Cutting-edge system to enhance security in public areas

Cutting-edge system to enhance security in public areas

IF SINGAPORE tech start-up Cyrus Innovations gets its way, more surveillance cameras at public places could be powered by its cutting-edge video analytics system.

The patent-pending system, which detects unusual activity automatically, is being tested at Sentosa, with the aim of improving the safety, operations and security of the island through an abnormality detection (AD) technology.

“The AD system can alert us to safety issues such as unattended young children playing and wandering into train stations, and unusual crowd activities or anti-social behaviours like fights or tussles that may cause public disturbances,” says Mr William Ng, assistant director of operations planning and development at Sentosa Leisure Management, the island management arm of Sentosa Development Corporation (SDC).

“It enhances security, and also alerts us to areas where we can provide a better convenience for our guests,” he adds.

The system, developed with funding from Spring Singapore’s Technology Enterprise Commercialisation Scheme (TECS), addresses the limitations of current video analytics systems, says Mr Raymond Looi, founder and director of Cyrus Innovations.

“The current approach in video analytics is to specify rules for detecting various known behaviours or incidents, such as intrusion and loitering. In other words, existing video analytics software needs to be told what to look out for, which is time-consuming during set-up,” he says.

While this approach works for detecting simple and straightforward scenarios, Mr Looi says it can be difficult to predefine rules for potential security incidents in complex settings, such as huge crowds of people, where each person exhibits a different behaviour.

But if a system could apply machine learning to automatically surface or discover unusual or abnormal behaviours without having to first apply any rule, the limitation of having to set rules can be overcome.

“So instead of detecting any one particular behaviour, the system can surface limitless variations of behaviour, which are discovered as a result of them being simply exceptions from the norm.

“For example, a terrorist planning an attack may scout a target beforehand. His unusual activities on-site might represent deviations from the norm. He could be loitering longer in an area than what normal passers-by do. Or he could be moving in an area suspiciously different from other crowd activity,” Mr Looi explains.

With the rise of terrorist threats, Mr Looi notes that the AD system can enable surveillance cameras to identify more unusual behaviour and activity for scrutiny, and do it more efficiently than a rule-based system.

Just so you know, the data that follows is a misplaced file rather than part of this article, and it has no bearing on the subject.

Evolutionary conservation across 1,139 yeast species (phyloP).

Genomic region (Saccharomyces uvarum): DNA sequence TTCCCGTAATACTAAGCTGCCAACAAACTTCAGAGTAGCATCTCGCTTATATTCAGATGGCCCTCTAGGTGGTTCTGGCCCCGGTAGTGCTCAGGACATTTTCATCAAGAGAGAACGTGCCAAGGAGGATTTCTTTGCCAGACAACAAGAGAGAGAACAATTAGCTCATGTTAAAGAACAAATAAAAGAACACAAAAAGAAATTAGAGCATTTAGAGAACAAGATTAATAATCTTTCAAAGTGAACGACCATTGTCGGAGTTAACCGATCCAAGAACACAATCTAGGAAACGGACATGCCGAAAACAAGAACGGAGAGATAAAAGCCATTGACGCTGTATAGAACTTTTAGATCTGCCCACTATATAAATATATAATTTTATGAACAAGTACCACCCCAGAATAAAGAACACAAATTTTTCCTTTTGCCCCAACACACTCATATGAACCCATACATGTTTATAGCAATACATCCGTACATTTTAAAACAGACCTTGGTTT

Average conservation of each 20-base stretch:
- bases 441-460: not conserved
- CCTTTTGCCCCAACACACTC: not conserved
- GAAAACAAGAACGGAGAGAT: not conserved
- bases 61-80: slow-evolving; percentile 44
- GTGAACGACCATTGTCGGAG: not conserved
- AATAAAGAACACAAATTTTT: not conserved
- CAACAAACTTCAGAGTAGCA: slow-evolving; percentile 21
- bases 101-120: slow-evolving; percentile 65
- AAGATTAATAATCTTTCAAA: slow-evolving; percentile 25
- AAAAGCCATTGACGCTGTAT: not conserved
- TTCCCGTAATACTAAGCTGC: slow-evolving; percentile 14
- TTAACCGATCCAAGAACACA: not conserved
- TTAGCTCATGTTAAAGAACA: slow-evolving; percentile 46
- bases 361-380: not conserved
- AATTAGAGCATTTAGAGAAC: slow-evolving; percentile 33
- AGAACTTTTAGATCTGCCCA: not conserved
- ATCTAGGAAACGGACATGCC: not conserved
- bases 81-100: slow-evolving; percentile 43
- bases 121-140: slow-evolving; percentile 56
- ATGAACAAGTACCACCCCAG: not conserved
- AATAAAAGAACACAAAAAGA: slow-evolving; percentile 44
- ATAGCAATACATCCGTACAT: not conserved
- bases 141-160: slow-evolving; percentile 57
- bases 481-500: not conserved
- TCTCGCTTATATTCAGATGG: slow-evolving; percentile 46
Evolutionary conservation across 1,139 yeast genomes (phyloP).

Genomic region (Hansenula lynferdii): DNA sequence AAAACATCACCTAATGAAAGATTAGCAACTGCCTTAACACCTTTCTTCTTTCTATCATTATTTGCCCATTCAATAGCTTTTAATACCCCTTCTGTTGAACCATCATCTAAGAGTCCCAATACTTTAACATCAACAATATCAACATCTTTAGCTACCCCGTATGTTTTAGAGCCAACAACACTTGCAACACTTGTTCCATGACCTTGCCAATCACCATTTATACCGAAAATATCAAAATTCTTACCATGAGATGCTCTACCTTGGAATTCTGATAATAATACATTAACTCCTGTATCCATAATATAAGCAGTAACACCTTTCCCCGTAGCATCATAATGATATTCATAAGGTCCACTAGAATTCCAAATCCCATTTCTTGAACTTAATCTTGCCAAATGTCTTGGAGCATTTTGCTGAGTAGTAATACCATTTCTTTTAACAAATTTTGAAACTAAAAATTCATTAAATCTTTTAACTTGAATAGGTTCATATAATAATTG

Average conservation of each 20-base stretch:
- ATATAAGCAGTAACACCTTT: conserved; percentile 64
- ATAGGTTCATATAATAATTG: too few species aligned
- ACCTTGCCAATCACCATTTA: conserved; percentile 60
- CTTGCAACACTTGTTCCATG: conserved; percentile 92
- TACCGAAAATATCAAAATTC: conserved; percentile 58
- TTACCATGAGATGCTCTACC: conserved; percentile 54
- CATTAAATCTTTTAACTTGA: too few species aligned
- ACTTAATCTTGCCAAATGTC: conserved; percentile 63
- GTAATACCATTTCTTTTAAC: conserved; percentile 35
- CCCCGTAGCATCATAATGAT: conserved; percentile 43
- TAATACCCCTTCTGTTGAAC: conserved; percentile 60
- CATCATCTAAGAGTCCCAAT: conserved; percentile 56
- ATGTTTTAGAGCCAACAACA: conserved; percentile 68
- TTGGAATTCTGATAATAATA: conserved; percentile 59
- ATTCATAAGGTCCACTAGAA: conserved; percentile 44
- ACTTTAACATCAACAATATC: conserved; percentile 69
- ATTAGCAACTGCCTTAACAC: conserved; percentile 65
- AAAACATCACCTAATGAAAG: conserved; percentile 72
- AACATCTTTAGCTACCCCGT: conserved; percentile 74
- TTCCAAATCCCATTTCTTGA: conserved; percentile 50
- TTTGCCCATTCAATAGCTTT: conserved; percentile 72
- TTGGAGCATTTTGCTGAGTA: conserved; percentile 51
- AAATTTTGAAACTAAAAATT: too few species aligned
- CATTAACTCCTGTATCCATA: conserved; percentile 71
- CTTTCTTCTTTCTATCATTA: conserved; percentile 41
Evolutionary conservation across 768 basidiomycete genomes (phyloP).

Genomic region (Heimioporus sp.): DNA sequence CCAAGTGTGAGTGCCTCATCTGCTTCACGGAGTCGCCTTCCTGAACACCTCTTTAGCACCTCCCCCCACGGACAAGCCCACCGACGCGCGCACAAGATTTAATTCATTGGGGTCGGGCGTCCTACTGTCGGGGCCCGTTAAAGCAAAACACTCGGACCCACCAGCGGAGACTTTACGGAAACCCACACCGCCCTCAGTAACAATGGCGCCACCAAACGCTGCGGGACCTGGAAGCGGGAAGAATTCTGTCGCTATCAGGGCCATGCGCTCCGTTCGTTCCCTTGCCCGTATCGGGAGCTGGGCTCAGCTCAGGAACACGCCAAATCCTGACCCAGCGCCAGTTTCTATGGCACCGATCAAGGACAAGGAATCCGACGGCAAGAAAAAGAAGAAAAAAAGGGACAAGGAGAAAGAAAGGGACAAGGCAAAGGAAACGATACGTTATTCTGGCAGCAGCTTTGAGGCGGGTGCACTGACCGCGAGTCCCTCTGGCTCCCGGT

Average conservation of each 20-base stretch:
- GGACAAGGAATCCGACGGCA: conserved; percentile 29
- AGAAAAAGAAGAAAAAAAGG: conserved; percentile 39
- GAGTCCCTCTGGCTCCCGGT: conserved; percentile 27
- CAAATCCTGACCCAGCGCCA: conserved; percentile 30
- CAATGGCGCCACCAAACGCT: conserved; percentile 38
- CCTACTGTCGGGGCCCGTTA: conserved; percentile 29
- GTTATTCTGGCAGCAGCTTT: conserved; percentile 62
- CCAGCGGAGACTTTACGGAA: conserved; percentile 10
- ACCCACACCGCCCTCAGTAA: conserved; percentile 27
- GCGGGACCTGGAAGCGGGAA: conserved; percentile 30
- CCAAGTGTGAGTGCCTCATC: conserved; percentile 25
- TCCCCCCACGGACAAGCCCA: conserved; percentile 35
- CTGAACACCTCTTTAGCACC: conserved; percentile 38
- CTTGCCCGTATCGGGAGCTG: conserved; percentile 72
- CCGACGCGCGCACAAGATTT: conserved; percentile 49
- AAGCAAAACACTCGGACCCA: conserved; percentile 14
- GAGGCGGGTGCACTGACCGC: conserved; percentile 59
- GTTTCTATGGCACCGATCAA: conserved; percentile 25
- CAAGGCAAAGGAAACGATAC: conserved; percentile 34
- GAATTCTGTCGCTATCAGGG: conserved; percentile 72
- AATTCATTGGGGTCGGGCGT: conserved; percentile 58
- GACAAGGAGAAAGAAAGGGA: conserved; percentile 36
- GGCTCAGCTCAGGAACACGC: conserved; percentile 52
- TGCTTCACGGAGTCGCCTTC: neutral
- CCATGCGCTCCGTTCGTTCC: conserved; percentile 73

Like in any new technology development, Cyrus had its share of challenges. For one thing, the machine learning technique, proposed by a researcher it worked with, was not well-adapted for real-life scenarios. As a result, it had to rework everything from scratch, including the machine learning algorithm.

“We also needed a novel architecture, which could allow us to combine our AD technology with rules, since we have extensive knowledge of rule-based systems. Our innovative approach proved to be far better in achieving the desired results,” Mr Looi says.

“Seeing its performance, we realised we have achieved something quite significant here.”

Sentosa partnership

Besides tapping the TECS scheme, Cyrus also participated in the Partnerships for Capability Transformation (PACT) initiative, where Spring Singapore works with large organisations such as SDC to identify and implement collaborative projects with small and medium-sized enterprises (SMEs) like Cyrus.

Sentosa—with its network of surveillance cameras, large number of visitors and wide expanse of space — proved to be a good test bed for Cyrus’ AD system, offering a wide range of scenarios to test the new technology.

However, since a key feature of the technology was to discover abnormal events and behaviours that one would not know beforehand, Cyrus had difficulties describing to Sentosa rare and out-of-the-ordinary events that it could detect — unlike many existing video analytic systems.

“So how were we going to communicate this to Sentosa? The good thing for us was that SDC understood what we were trying to achieve and was patient with us to let the system run for several months to see what abnormal events it could surface and discover,” Mr Looi says.

When the TECS grant ended last November, Cyrus decided to spin off a new company called VI Dimensions to bring its technology to the next level—such as supporting more cameras so that AD can be put on every surveillance camera as a first line of defence.

Mr Ng says: “We will continue another phase of testing with VI Dimensions, to see if abnormality detection can be scaled up for further deployment.”

Meanwhile, the new company has already caught the eye of investors, having closed a round of funding from a venture capitalist (VC) recently. One VC had even thought its technology originated from the United States or Israel.

“We can be proud that this was a product fully made in Singapore,” Mr Looi says.

Moving forward, Cyrus will become the distribution company for VI Dimensions, with the goal of distributing more home-grown technologies.

“We also hope to change the mindset that ground-breaking technology in Singapore can only be developed within the confines of research institutes and universities,” Mr Looi adds.

“With government funding like TECS, SMEs like us can also be innovative in developing cutting-edge technology, and making them applicable and relevant to real-life problems.”

By Aaron Tan

Source: The Straits Times © Singapore Press Holdings Limited. Permission required for reproduction